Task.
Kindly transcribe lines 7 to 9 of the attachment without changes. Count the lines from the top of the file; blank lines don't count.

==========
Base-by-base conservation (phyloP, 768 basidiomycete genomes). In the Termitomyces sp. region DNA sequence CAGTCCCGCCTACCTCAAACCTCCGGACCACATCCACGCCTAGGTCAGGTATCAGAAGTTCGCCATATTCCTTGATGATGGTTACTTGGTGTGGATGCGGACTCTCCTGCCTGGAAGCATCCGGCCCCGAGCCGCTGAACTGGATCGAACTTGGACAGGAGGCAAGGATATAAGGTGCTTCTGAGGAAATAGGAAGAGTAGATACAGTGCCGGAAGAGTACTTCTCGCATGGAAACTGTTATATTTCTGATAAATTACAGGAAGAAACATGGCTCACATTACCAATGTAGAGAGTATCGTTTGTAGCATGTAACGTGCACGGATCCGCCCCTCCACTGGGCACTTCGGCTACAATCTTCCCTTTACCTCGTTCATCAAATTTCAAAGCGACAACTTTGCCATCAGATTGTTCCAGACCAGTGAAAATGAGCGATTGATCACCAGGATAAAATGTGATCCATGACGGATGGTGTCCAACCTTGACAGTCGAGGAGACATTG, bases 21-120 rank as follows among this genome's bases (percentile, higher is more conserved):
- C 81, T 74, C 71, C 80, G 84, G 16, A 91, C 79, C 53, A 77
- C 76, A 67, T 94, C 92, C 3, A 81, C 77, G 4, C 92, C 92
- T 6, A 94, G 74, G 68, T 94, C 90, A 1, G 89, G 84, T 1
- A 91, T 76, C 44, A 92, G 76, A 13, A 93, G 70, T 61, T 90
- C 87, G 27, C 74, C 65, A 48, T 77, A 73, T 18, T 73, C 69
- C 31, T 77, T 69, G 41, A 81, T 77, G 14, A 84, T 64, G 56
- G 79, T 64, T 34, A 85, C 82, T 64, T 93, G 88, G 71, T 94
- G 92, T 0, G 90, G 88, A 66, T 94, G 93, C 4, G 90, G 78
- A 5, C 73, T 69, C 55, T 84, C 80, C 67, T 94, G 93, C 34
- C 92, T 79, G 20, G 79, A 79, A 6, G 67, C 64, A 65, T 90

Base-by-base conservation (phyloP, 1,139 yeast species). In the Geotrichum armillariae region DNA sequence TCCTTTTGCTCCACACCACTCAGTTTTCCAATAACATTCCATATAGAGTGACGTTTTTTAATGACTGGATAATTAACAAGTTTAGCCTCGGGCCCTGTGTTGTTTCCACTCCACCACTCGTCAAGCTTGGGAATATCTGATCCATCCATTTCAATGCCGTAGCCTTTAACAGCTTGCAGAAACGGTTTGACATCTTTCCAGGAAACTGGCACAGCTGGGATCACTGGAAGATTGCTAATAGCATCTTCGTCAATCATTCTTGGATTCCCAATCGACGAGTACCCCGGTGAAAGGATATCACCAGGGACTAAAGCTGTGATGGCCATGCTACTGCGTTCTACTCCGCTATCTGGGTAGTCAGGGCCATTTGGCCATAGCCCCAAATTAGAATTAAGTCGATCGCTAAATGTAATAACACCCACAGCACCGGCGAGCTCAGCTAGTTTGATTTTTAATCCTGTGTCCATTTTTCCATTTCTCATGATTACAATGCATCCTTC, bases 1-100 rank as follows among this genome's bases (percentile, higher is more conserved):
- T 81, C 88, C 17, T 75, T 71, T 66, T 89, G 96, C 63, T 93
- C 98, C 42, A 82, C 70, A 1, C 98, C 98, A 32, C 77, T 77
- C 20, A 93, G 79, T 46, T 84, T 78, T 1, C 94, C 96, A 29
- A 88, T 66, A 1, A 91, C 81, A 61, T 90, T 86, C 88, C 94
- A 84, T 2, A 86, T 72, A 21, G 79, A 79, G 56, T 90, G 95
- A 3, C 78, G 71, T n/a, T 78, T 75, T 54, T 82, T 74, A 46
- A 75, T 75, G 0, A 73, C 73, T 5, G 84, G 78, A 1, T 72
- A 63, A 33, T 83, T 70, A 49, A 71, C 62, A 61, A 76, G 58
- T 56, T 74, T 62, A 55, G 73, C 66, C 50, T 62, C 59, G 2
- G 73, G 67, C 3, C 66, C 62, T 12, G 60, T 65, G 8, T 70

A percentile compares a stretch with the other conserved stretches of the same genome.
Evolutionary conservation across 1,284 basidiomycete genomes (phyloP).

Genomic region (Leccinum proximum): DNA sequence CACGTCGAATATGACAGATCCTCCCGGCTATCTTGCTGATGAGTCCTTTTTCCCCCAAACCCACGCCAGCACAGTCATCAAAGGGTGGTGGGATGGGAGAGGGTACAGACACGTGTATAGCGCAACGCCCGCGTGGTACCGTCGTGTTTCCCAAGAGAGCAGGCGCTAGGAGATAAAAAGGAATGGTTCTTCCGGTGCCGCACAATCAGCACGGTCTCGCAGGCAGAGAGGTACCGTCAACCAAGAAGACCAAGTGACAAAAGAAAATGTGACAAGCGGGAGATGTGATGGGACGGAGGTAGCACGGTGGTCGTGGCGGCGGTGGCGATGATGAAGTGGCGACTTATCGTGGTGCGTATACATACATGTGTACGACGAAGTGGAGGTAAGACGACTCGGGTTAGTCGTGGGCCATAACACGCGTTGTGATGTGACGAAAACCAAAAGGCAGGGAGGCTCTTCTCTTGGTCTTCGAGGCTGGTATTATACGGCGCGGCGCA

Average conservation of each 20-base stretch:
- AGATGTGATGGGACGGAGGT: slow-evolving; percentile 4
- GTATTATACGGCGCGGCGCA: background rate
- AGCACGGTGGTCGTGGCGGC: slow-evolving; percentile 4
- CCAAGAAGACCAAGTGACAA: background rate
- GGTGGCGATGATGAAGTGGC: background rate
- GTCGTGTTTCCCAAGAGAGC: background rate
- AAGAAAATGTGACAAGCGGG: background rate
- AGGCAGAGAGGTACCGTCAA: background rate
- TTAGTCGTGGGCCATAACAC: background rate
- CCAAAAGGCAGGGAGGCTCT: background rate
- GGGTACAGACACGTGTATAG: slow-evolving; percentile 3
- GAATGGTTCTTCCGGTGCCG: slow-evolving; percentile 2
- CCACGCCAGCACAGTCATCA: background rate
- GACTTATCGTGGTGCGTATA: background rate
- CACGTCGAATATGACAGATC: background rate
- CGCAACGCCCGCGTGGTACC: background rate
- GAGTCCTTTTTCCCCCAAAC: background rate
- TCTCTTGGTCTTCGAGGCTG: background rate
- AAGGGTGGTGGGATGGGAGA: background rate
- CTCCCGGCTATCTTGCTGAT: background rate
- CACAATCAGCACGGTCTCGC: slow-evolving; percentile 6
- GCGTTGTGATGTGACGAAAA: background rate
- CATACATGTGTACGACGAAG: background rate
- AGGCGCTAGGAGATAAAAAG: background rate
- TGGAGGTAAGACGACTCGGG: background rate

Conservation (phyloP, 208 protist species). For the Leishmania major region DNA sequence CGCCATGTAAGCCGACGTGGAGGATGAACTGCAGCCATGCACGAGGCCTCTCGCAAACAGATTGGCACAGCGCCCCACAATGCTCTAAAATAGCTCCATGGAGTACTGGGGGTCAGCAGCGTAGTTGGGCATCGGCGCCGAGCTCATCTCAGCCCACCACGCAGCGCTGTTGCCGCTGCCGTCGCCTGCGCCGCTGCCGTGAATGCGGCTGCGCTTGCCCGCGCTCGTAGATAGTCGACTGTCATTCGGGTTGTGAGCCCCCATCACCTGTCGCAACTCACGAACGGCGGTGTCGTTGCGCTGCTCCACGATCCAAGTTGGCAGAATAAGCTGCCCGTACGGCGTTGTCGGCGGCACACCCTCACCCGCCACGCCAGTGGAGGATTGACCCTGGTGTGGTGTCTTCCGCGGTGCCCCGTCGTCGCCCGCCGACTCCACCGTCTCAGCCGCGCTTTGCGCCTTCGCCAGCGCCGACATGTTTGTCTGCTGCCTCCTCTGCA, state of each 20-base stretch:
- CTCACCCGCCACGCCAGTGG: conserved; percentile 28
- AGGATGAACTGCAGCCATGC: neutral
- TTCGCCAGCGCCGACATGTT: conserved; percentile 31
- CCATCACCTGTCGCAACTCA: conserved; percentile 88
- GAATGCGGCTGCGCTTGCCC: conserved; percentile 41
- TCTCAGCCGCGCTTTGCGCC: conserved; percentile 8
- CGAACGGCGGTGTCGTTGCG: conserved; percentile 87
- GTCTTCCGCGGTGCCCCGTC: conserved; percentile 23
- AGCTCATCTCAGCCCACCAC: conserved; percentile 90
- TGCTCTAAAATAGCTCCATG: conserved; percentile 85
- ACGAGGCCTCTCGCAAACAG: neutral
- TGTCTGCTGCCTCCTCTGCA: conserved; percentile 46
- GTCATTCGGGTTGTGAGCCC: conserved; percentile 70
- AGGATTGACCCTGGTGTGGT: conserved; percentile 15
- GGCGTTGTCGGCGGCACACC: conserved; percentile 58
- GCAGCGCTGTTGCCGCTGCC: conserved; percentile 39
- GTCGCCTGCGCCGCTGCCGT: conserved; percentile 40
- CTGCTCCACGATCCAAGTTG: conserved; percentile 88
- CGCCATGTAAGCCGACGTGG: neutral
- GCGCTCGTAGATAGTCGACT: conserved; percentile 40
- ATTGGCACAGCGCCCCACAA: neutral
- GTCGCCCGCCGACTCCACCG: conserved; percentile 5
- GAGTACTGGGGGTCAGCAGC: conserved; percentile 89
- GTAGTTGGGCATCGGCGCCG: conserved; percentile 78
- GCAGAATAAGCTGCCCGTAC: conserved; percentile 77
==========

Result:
- C 31, T 77, T 69, G 41, A 81, T 77, G 14, A 84, T 64, G 56
- G 79, T 64, T 34, A 85, C 82, T 64, T 93, G 88, G 71, T 94
- G 92, T 0, G 90, G 88, A 66, T 94, G 93, C 4, G 90, G 78